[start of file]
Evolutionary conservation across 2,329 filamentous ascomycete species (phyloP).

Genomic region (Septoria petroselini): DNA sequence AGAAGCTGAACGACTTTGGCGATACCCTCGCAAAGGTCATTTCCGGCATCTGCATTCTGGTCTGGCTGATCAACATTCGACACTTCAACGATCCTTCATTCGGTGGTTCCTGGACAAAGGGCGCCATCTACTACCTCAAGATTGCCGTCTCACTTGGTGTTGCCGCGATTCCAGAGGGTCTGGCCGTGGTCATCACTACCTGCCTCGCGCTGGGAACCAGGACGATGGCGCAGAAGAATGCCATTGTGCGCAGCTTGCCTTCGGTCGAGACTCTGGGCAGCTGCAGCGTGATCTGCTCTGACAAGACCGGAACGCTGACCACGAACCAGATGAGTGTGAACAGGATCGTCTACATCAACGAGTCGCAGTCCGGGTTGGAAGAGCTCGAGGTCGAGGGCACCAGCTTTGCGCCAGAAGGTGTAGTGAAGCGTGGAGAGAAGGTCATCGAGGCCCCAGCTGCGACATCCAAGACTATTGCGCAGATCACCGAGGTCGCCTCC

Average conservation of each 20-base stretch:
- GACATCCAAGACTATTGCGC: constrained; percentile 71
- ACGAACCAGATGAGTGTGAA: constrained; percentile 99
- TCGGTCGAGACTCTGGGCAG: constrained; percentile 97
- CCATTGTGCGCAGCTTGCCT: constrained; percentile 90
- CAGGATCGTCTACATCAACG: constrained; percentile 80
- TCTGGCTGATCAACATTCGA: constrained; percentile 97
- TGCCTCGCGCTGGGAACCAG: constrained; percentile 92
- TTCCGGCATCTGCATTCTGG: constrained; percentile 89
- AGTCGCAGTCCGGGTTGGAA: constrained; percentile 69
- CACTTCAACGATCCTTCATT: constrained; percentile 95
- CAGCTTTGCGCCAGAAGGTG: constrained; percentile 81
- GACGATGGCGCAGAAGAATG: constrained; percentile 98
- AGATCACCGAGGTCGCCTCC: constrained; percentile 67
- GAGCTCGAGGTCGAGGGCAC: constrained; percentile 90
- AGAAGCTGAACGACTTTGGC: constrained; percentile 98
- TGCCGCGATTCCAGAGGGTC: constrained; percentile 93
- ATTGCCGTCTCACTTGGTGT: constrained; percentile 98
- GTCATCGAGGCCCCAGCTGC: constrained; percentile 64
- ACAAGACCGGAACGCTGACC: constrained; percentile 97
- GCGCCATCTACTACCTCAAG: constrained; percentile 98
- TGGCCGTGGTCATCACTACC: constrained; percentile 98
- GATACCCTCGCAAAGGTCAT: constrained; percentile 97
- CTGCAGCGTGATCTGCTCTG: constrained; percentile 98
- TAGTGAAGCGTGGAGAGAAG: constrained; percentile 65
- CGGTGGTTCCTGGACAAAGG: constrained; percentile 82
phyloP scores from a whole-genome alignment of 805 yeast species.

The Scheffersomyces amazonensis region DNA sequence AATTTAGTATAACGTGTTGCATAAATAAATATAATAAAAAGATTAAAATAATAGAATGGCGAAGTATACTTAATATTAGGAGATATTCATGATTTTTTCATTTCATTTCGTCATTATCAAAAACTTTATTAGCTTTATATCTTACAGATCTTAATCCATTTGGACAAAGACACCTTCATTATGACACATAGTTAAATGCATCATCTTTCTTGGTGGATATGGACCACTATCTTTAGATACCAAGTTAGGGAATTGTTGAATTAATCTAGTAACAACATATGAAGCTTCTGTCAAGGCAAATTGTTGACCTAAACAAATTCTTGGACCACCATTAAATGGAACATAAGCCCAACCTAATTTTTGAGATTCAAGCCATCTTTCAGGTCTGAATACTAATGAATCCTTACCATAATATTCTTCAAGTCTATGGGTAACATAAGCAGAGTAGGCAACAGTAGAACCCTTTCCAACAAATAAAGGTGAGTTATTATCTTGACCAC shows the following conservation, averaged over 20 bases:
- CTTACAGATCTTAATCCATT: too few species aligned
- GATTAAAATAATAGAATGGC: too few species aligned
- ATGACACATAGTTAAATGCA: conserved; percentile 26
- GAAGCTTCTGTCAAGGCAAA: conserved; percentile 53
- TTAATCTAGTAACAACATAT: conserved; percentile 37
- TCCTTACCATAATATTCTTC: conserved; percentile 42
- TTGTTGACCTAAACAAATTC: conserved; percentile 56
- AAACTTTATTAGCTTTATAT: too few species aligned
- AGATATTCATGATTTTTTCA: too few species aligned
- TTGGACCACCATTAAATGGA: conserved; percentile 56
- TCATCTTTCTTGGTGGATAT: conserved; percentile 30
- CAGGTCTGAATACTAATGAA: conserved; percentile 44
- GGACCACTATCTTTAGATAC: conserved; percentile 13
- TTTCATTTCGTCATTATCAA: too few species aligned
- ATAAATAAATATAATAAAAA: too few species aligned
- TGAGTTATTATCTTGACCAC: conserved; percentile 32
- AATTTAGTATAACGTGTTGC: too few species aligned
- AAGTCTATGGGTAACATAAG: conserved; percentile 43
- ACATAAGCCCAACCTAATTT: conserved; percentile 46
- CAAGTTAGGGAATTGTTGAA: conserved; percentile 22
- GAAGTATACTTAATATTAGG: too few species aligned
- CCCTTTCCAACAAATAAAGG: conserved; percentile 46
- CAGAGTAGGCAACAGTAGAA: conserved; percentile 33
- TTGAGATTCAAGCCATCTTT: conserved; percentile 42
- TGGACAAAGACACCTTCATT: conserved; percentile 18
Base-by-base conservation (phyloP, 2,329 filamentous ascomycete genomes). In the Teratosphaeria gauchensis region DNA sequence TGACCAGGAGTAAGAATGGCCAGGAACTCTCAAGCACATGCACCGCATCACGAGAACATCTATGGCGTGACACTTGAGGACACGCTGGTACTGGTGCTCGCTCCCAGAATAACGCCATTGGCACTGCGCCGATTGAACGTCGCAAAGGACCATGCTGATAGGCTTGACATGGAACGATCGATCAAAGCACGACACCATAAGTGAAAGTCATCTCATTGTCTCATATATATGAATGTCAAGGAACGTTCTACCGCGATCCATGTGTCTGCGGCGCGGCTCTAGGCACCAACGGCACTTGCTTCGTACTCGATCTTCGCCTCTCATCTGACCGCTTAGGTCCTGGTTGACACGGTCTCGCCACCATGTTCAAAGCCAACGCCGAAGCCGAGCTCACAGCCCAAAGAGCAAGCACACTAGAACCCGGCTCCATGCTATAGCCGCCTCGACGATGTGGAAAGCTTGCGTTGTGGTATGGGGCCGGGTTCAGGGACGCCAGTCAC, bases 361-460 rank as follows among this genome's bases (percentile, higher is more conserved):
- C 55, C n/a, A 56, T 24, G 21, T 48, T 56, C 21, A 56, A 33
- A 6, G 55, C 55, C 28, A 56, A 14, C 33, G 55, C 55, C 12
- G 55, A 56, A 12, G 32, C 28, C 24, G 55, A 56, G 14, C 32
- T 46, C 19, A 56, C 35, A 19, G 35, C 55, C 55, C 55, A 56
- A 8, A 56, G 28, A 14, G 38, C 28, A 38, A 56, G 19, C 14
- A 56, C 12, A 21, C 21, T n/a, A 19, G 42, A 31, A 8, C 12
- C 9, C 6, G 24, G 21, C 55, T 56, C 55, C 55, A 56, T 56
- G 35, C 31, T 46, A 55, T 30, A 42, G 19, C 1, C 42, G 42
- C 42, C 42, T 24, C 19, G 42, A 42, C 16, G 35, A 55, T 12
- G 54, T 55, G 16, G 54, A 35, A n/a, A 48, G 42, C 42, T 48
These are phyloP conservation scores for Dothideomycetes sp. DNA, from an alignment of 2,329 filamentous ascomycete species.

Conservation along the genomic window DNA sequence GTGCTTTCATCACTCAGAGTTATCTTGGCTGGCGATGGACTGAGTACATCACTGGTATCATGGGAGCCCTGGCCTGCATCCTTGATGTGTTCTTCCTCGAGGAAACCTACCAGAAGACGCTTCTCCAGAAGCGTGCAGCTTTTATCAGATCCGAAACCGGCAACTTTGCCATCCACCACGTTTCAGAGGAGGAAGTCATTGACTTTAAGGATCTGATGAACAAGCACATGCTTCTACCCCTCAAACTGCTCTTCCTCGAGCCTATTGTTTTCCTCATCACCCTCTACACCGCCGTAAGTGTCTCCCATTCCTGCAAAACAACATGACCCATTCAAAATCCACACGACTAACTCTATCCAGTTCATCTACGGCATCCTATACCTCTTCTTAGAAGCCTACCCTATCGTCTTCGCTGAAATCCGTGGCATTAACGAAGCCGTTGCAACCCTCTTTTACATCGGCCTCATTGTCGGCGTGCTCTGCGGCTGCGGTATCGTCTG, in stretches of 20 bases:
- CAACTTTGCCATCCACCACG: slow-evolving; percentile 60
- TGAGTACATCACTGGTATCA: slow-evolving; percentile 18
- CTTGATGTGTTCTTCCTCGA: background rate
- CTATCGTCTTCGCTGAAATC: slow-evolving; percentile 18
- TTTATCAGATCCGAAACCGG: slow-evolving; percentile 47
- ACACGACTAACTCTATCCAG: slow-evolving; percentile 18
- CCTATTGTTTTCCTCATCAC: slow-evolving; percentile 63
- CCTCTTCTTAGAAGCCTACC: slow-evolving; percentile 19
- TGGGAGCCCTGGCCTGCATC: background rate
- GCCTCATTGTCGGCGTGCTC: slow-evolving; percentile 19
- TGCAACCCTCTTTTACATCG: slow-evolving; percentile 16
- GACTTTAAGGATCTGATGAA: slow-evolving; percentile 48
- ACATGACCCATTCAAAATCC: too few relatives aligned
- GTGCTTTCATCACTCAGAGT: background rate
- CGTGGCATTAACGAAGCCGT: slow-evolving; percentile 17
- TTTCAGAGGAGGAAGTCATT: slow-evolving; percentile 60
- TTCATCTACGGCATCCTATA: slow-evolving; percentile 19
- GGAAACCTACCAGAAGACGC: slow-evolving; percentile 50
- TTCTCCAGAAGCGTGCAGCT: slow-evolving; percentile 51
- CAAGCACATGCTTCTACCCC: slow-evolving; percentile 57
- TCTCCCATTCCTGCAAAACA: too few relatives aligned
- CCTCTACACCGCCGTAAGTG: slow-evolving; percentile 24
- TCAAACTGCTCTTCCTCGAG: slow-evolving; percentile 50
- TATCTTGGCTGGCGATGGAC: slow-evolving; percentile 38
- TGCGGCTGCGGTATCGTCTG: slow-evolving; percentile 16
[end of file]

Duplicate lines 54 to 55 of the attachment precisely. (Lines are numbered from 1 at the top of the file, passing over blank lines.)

- TTGAGATTCAAGCCATCTTT: conserved; percentile 42
- TGGACAAAGACACCTTCATT: conserved; percentile 18